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2 - Fragmented sovereignty and unregulated flows: The Bangladesh-China-India-Myanmar corridor

Published online by Cambridge University Press:  21 November 2020

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Summary

Abstract

The concept of the Silk Road has recently been repackaged as a China-led inter-state enterprise that will lead to ‘a win-win attempt for all’. This technocratic utopia of superior infrastructure, smooth transport routes, and boosted trade should be challenged, because it ignores the countless flows and networks across Eurasia that states fail to control. The zone connecting China to India across Myanmar and Bangladesh exemplifies the obstacles that the broader scheme is generally likely to face: distrust, implementation deficits, fragmented sovereignty, sensitive spaces, and unregulated cross-border flows. In this chapter, it is argued that the plan, far from offering benign progress for all, will damage many livelihoods and lead to adverse political, environmental, and security outcomes.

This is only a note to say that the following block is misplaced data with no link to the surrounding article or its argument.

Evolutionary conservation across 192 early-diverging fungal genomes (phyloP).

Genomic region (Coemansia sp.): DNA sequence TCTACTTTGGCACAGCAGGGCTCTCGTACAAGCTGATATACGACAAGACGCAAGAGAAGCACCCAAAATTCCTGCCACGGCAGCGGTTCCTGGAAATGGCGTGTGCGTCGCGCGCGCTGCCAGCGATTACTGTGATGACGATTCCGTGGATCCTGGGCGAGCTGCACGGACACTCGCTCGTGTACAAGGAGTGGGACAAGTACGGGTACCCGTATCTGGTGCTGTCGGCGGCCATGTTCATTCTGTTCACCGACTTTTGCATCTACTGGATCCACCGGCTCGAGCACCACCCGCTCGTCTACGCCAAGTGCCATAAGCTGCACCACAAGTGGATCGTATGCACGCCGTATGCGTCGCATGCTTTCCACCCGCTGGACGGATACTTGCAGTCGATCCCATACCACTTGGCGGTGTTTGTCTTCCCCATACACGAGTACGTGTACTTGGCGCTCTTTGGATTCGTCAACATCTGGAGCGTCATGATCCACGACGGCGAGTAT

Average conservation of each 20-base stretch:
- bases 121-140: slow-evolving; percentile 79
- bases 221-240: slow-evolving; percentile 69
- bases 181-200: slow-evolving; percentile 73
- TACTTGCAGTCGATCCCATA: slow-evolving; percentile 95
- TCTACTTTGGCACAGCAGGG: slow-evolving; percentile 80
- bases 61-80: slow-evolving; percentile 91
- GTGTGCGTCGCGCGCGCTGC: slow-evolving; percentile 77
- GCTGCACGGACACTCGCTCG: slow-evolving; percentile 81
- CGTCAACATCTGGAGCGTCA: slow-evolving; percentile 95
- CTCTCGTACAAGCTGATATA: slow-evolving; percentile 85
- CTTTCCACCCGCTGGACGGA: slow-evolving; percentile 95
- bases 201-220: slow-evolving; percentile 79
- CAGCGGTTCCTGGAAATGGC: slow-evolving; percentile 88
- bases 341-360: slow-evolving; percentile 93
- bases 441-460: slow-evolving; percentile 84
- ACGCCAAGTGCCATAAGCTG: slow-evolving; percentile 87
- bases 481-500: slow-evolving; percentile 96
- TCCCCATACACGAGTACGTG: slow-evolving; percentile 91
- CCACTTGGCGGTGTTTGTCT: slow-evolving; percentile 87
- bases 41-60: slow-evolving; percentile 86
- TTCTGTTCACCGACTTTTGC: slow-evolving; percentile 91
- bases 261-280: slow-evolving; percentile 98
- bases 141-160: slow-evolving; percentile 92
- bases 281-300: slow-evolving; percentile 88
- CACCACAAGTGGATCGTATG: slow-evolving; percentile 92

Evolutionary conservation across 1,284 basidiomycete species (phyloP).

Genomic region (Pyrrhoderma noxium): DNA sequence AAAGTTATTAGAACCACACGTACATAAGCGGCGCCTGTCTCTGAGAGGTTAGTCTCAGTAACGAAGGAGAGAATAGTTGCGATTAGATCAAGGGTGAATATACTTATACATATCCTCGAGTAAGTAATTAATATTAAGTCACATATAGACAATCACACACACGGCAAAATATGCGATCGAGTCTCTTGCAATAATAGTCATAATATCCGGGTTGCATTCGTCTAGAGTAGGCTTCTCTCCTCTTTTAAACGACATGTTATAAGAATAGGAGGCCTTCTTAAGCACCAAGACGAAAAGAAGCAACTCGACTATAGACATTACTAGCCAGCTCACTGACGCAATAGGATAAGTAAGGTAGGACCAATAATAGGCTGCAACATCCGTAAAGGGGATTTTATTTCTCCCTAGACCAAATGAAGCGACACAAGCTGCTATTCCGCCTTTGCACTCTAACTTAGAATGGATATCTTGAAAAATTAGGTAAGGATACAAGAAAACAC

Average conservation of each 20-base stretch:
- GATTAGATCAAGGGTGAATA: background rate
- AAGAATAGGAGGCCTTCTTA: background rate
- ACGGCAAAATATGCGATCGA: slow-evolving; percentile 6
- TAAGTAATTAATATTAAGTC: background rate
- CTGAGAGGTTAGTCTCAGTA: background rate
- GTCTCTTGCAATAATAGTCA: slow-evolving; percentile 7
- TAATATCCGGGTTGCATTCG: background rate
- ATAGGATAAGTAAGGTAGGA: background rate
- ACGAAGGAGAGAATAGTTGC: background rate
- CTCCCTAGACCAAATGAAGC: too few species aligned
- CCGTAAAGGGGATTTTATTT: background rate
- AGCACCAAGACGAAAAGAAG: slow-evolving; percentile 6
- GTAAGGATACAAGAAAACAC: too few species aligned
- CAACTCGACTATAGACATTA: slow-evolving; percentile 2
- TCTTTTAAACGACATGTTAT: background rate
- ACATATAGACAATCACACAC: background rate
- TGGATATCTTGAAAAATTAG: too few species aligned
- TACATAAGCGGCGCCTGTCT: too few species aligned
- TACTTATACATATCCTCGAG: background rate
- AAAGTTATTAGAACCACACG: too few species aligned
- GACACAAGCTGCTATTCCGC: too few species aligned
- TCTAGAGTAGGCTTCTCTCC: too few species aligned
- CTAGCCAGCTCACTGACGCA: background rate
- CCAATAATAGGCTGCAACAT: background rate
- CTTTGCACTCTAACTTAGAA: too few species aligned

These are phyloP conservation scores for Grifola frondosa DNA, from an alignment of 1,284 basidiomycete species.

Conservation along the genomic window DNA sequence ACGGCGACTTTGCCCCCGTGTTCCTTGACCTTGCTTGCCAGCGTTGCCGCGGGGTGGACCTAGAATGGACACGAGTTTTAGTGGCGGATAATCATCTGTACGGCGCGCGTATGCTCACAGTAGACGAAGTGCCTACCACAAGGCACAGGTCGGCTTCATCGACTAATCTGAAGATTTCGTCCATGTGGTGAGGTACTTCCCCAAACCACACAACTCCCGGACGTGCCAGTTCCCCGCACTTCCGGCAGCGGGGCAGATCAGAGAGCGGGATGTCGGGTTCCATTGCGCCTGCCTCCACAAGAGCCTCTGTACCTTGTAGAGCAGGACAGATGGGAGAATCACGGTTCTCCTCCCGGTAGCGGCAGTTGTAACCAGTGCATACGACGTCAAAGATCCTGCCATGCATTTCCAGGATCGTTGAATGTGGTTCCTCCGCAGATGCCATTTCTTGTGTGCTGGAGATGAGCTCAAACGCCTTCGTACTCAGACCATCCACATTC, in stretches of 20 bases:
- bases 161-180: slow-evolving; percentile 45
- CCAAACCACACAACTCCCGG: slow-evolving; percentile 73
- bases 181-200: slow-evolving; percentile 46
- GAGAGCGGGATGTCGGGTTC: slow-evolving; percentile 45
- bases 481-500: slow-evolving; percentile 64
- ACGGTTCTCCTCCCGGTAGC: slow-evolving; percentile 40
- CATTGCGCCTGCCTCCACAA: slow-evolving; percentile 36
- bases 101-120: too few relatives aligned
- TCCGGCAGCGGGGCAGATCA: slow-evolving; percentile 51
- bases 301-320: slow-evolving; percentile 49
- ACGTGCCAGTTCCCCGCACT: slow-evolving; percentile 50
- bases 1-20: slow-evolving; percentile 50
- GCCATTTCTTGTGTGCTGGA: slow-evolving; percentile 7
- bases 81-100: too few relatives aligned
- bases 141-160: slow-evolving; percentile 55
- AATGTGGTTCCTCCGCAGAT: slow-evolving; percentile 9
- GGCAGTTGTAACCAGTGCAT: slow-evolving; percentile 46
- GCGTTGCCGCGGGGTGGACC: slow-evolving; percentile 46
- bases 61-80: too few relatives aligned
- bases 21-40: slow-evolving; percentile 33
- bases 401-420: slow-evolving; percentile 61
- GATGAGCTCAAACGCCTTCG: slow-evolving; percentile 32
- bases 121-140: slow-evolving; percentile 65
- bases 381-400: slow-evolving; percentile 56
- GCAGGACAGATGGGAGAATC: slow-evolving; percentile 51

Keywords: One Belt One Road, Belt and Road Initiative, BCIM corridor, aspiring sovereigns, social connectivity, India-China corridor

Introduction

Policymakers across Asia have become extremely excited about a novel initiative, OBOR (One Belt One Road). Launched by the People's Republic of China in 2013, the plan is also known as BRI (Belt and Road Initiative), or the New Silk Road. It promotes economic integration between China and the rest of Eurasia through investments in infrastructure, increased trade, and cultural exchange (Ngo and Hung, this volume). Playing on the ancient and nostalgic notion of the Silk Road, its publicity is full of romantic images of camel trains crossing deserts and ancient trade vessels braving the high seas (for example, Arif, 2013; China Economic Net, 2015; Gateway to Guangdong, 2015; Mao, 2015; Cheung and Lee, 2017; Silk Road Fund, 2017). The OBOR initiative signifies benign overland connectivity between China, Central Asia, West Asia, and Europe (the Silk Road Economic Belt) and maritime connectivity between China, Southeast Asia, South Asia, Northeast Africa, and Europe (the Maritime Silk Road).

At first sight, this may appear to be simply a 21st-century repackaging of ancient trade routes – now without caravans and junks but with railroads, highways, oil and gas pipelines, state-of-the-art seaports, giant container ships, and an ‘e-Silk Road’ (Silk Road Chamber of International Commerce, 2017).

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Publisher: Amsterdam University Press
Print publication year: 2020

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